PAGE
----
I realized today just how long it has been since I have spent any time in my backyard – two months. Yep. That’s WAY TOO LONG. But what’s a mother to do? My priorities are just different at the moment.
But I still miss it. I miss the smell of the grass. I miss the cluck of the hens. And even though I sold the last of my Angora rabbits a few months ago, I’m missing them today too. They went to a great home that will be able to utilize their fiber better than I could.
I’ve hired someone to do some of the maintenance that I have let slip. He’s power-washing the rabbit cages for storage, chopping down the new blackberry vines that keep appearing, and doing some general cleanup. Although I was really happy to notice that last month’s storm did not drop a single tree branch in any part of our yard! That was really nice to discover, given the number of downed branches and entire trees in the rest of the town.
I admired my yard through the window this afternoon as I went back and forth between dealing with laundry and dealing with preschooler tantrums. I will have to make some time to get out there soon. It is so rejuvenating to get into nature of any kind, and nature I can dig my hands into is especially invigorating.
The preschoolers and I planted some seeds last weekend. We had gone to a propagation fair – basically a seed swap with some professional talks. Free admission, free local/organic seeds, free talks, it was great! I picked out some seeds I want to try in my garden this year, and then let the boys each pick out some flower seeds. I got some peat pots and soil that day, and we planted the seeds and placed the pots on the front porch so the boys can see “their plants” every morning on the way to the car. I hope some sprout before the boys lose interest! I know we’re playing roulette with the weather but the seeds had the boys’ interest so I struck while the iron was hot, so to speak. It’s so rare to get them interested in much of anything.
We still have the chickens, and added a fifth hen to them before Christmas. An opossum or raccoon had decimated a friend’s flock, leaving him with a single hen. Rather than bring more hens into a coop that needed additional predator protection, he gave her to us. I was pleased with how quickly she was accepted. We placed her on the roost at night in the dark, and she spent about three days being ignored and run off by the others, then everything was fine. No fights, no blood, it was pretty tame as far as introductions go. A beautiful, large, shiny, blue/green-black hen that lays large medium brown eggs.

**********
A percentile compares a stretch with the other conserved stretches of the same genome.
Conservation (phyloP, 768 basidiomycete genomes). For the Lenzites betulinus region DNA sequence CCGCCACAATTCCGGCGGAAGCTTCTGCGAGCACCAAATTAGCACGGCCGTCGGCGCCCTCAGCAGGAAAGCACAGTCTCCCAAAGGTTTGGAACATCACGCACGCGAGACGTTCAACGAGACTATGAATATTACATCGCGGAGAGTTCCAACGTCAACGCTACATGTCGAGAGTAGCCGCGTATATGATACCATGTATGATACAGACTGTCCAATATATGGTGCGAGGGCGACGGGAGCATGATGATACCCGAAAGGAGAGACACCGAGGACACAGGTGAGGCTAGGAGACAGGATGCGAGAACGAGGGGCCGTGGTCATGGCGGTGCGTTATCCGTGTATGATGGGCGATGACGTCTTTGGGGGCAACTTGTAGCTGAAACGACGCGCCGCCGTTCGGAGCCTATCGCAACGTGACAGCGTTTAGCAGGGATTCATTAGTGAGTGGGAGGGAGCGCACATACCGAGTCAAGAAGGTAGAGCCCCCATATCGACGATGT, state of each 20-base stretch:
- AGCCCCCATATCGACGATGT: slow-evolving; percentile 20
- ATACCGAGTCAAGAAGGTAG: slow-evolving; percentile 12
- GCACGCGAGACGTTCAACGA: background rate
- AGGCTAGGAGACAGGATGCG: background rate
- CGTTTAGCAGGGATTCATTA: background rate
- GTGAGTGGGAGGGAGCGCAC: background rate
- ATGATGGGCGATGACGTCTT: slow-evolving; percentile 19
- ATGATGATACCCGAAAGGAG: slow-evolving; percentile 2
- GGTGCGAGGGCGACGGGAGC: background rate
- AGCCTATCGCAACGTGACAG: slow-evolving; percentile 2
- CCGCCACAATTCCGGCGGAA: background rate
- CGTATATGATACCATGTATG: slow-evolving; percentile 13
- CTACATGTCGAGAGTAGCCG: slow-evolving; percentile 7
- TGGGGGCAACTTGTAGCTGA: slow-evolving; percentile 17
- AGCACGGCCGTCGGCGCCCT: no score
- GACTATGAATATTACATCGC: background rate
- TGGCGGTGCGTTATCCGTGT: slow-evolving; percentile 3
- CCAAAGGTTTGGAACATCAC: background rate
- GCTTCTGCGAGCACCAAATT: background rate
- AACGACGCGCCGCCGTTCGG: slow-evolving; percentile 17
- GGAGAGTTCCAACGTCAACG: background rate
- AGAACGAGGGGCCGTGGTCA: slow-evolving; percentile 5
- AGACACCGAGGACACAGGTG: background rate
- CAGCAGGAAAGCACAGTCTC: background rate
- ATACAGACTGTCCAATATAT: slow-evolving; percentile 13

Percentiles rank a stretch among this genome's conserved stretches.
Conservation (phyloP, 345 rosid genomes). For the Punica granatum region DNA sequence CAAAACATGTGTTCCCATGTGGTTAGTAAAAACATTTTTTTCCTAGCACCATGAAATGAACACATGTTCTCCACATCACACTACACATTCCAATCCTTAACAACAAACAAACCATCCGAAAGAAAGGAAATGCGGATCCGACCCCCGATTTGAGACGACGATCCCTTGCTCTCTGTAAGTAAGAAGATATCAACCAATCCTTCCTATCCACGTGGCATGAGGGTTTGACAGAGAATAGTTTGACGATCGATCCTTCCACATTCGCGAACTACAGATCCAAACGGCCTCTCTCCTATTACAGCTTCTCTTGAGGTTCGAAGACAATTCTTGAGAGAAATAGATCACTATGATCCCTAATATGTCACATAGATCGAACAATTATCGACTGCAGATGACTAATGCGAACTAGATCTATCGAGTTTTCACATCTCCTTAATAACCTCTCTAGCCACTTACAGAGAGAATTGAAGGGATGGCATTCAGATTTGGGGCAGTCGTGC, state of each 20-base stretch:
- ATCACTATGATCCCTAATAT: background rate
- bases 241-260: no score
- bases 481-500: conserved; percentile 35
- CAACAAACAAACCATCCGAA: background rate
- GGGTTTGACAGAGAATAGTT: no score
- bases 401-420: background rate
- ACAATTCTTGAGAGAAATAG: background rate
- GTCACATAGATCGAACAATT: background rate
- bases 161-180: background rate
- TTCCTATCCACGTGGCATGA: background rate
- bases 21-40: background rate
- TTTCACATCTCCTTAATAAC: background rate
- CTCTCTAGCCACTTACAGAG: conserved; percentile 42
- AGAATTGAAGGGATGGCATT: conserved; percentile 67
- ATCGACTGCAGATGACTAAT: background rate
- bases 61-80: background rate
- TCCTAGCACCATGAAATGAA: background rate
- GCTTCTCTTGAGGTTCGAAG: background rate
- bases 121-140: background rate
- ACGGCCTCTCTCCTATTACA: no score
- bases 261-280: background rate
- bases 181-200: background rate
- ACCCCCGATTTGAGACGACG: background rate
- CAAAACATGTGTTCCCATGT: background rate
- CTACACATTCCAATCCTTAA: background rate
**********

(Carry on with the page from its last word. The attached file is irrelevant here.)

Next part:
And about the eggs – I’m glad its winter and the chickens are molting, because I haven’t even been to the chicken coop in those two months! I could have eggs out there and I wouldn’t know about it, but this time of year that is unlikely so at least I’m not wasting eggs. When the preschoolers arrived we realized just how hard everything was going to be for a while, so we opened the coop and run and let the chickens have the run of the backyard. Feeding them now takes 10 seconds in the morning – open the back door to let the dog outside, toss out the day’s ration of chicken feed and call “chick, chick, chick!”. They all come running – five chickens, two legs and wings apiece, no new feathers missing, call it good. Whistle for the dog and close the door.
Although I did get to go in my neighbor’s backyard once! One of the chickens got over the fence. I tossed out the food and only four chickens came running, but I could hear the fifth. Stuck my head out the door and I could see her, running up and down the fenceline. Thankfully I had a guest that morning, someone from the boys’ therapy office, and she was willing to supervise them while I ran next door to catch the recalcitrant hen. It didn’t take long. I opened the gate and shooed her back into our yard where she happily joined the others at eating breakfast, none the worse for wear.
This blog has really undergone some changes in the past two years, hasn’t it? Micro-farming, a crazy amount of pets in a crazy small amount of space, becoming a foster family, and now back to wanting to garden. About the only consistency is that I’m still ranting against the boxes we humans can get stuck in. There is always something else out there that we can see, that tempts us to be more than we currently are. I’m going to get out of my mommy-to-traumatized-kids box pretty soon and get back to nature. It doesn’t mean the kids are going away, it just means that they can no longer be the sole focus of this household, because such single focus isn’t healthy for anyone. Our horizons are going to expand and we will find life outside our current “box”. What box are you going to get out of?